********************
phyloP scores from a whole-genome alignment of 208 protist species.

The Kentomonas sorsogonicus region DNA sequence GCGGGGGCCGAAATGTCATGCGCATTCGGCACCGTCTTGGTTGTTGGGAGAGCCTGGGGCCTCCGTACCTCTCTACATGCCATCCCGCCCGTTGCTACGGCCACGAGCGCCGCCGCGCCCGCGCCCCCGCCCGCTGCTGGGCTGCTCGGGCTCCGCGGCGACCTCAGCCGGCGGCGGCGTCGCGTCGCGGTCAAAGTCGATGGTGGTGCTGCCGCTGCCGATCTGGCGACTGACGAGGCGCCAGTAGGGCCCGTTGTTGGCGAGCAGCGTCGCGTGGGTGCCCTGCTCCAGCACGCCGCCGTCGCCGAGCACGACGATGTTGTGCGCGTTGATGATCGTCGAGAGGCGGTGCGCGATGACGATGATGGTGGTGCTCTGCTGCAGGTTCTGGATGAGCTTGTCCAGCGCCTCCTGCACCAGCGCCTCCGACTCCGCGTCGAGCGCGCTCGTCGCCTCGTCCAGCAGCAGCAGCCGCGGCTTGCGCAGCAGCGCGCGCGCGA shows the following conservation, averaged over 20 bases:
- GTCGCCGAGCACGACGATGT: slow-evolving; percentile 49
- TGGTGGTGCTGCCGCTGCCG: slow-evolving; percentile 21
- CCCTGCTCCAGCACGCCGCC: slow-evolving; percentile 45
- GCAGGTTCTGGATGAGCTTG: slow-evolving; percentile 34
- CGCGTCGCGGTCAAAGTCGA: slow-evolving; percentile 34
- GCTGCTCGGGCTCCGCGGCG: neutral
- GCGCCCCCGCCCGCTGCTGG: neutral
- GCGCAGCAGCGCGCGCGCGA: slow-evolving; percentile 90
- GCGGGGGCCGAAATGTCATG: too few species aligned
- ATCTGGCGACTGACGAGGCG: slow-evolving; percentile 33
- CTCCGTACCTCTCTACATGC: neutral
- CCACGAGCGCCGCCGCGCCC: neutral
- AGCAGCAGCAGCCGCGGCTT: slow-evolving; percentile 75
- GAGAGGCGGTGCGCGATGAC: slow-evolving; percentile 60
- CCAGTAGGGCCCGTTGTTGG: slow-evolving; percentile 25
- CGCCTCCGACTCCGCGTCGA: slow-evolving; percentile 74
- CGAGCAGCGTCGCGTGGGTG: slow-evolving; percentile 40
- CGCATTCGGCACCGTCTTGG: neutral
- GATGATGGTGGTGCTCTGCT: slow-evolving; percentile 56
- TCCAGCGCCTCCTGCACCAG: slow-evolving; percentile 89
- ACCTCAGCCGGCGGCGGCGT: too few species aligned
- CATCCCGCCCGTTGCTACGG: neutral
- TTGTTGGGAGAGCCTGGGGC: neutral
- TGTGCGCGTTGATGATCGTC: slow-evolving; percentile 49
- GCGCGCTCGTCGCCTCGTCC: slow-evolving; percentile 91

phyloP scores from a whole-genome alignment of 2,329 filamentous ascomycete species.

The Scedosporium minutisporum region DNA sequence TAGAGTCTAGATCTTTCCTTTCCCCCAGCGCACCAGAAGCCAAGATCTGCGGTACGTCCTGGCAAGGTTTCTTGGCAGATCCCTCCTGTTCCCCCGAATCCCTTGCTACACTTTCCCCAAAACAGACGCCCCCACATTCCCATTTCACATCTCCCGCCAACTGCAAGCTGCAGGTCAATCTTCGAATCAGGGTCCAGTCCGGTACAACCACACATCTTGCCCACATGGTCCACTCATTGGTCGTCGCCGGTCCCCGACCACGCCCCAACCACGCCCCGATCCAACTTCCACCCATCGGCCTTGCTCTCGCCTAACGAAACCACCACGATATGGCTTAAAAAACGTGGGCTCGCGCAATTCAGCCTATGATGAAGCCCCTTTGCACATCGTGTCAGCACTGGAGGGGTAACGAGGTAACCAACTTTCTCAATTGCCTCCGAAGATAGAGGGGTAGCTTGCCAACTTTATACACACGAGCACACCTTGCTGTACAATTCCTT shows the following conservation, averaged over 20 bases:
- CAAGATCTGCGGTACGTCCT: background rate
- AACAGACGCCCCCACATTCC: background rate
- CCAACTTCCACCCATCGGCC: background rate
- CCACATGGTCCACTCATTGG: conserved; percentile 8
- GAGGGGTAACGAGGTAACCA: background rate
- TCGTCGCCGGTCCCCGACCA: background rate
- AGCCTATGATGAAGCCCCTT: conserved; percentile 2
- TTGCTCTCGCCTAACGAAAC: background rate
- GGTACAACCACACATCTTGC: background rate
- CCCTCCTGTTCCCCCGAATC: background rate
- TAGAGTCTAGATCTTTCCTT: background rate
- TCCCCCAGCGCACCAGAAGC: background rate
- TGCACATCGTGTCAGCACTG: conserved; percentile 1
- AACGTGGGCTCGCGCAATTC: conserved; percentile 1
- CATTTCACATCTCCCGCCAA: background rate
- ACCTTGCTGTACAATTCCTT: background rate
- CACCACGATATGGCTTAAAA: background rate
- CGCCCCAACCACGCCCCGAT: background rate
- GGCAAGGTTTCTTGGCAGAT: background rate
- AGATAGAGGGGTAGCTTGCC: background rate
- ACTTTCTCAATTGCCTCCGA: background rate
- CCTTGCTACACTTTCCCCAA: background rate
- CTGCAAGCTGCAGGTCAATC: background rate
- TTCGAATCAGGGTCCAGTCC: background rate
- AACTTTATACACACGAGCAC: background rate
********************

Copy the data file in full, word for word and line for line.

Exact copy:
phyloP scores from a whole-genome alignment of 208 protist species.

The Kentomonas sorsogonicus region DNA sequence GCGGGGGCCGAAATGTCATGCGCATTCGGCACCGTCTTGGTTGTTGGGAGAGCCTGGGGCCTCCGTACCTCTCTACATGCCATCCCGCCCGTTGCTACGGCCACGAGCGCCGCCGCGCCCGCGCCCCCGCCCGCTGCTGGGCTGCTCGGGCTCCGCGGCGACCTCAGCCGGCGGCGGCGTCGCGTCGCGGTCAAAGTCGATGGTGGTGCTGCCGCTGCCGATCTGGCGACTGACGAGGCGCCAGTAGGGCCCGTTGTTGGCGAGCAGCGTCGCGTGGGTGCCCTGCTCCAGCACGCCGCCGTCGCCGAGCACGACGATGTTGTGCGCGTTGATGATCGTCGAGAGGCGGTGCGCGATGACGATGATGGTGGTGCTCTGCTGCAGGTTCTGGATGAGCTTGTCCAGCGCCTCCTGCACCAGCGCCTCCGACTCCGCGTCGAGCGCGCTCGTCGCCTCGTCCAGCAGCAGCAGCCGCGGCTTGCGCAGCAGCGCGCGCGCGA shows the following conservation, averaged over 20 bases:
- GTCGCCGAGCACGACGATGT: slow-evolving; percentile 49
- TGGTGGTGCTGCCGCTGCCG: slow-evolving; percentile 21
- CCCTGCTCCAGCACGCCGCC: slow-evolving; percentile 45
- GCAGGTTCTGGATGAGCTTG: slow-evolving; percentile 34
- CGCGTCGCGGTCAAAGTCGA: slow-evolving; percentile 34
- GCTGCTCGGGCTCCGCGGCG: neutral
- GCGCCCCCGCCCGCTGCTGG: neutral
- GCGCAGCAGCGCGCGCGCGA: slow-evolving; percentile 90
- GCGGGGGCCGAAATGTCATG: too few species aligned
- ATCTGGCGACTGACGAGGCG: slow-evolving; percentile 33
- CTCCGTACCTCTCTACATGC: neutral
- CCACGAGCGCCGCCGCGCCC: neutral
- AGCAGCAGCAGCCGCGGCTT: slow-evolving; percentile 75
- GAGAGGCGGTGCGCGATGAC: slow-evolving; percentile 60
- CCAGTAGGGCCCGTTGTTGG: slow-evolving; percentile 25
- CGCCTCCGACTCCGCGTCGA: slow-evolving; percentile 74
- CGAGCAGCGTCGCGTGGGTG: slow-evolving; percentile 40
- CGCATTCGGCACCGTCTTGG: neutral
- GATGATGGTGGTGCTCTGCT: slow-evolving; percentile 56
- TCCAGCGCCTCCTGCACCAG: slow-evolving; percentile 89
- ACCTCAGCCGGCGGCGGCGT: too few species aligned
- CATCCCGCCCGTTGCTACGG: neutral
- TTGTTGGGAGAGCCTGGGGC: neutral
- TGTGCGCGTTGATGATCGTC: slow-evolving; percentile 49
- GCGCGCTCGTCGCCTCGTCC: slow-evolving; percentile 91

phyloP scores from a whole-genome alignment of 2,329 filamentous ascomycete species.

The Scedosporium minutisporum region DNA sequence TAGAGTCTAGATCTTTCCTTTCCCCCAGCGCACCAGAAGCCAAGATCTGCGGTACGTCCTGGCAAGGTTTCTTGGCAGATCCCTCCTGTTCCCCCGAATCCCTTGCTACACTTTCCCCAAAACAGACGCCCCCACATTCCCATTTCACATCTCCCGCCAACTGCAAGCTGCAGGTCAATCTTCGAATCAGGGTCCAGTCCGGTACAACCACACATCTTGCCCACATGGTCCACTCATTGGTCGTCGCCGGTCCCCGACCACGCCCCAACCACGCCCCGATCCAACTTCCACCCATCGGCCTTGCTCTCGCCTAACGAAACCACCACGATATGGCTTAAAAAACGTGGGCTCGCGCAATTCAGCCTATGATGAAGCCCCTTTGCACATCGTGTCAGCACTGGAGGGGTAACGAGGTAACCAACTTTCTCAATTGCCTCCGAAGATAGAGGGGTAGCTTGCCAACTTTATACACACGAGCACACCTTGCTGTACAATTCCTT shows the following conservation, averaged over 20 bases:
- CAAGATCTGCGGTACGTCCT: background rate
- AACAGACGCCCCCACATTCC: background rate
- CCAACTTCCACCCATCGGCC: background rate
- CCACATGGTCCACTCATTGG: conserved; percentile 8
- GAGGGGTAACGAGGTAACCA: background rate
- TCGTCGCCGGTCCCCGACCA: background rate
- AGCCTATGATGAAGCCCCTT: conserved; percentile 2
- TTGCTCTCGCCTAACGAAAC: background rate
- GGTACAACCACACATCTTGC: background rate
- CCCTCCTGTTCCCCCGAATC: background rate
- TAGAGTCTAGATCTTTCCTT: background rate
- TCCCCCAGCGCACCAGAAGC: background rate
- TGCACATCGTGTCAGCACTG: conserved; percentile 1
- AACGTGGGCTCGCGCAATTC: conserved; percentile 1
- CATTTCACATCTCCCGCCAA: background rate
- ACCTTGCTGTACAATTCCTT: background rate
- CACCACGATATGGCTTAAAA: background rate
- CGCCCCAACCACGCCCCGAT: background rate
- GGCAAGGTTTCTTGGCAGAT: background rate
- AGATAGAGGGGTAGCTTGCC: background rate
- ACTTTCTCAATTGCCTCCGA: background rate
- CCTTGCTACACTTTCCCCAA: background rate
- CTGCAAGCTGCAGGTCAATC: background rate
- TTCGAATCAGGGTCCAGTCC: background rate
- AACTTTATACACACGAGCAC: background rate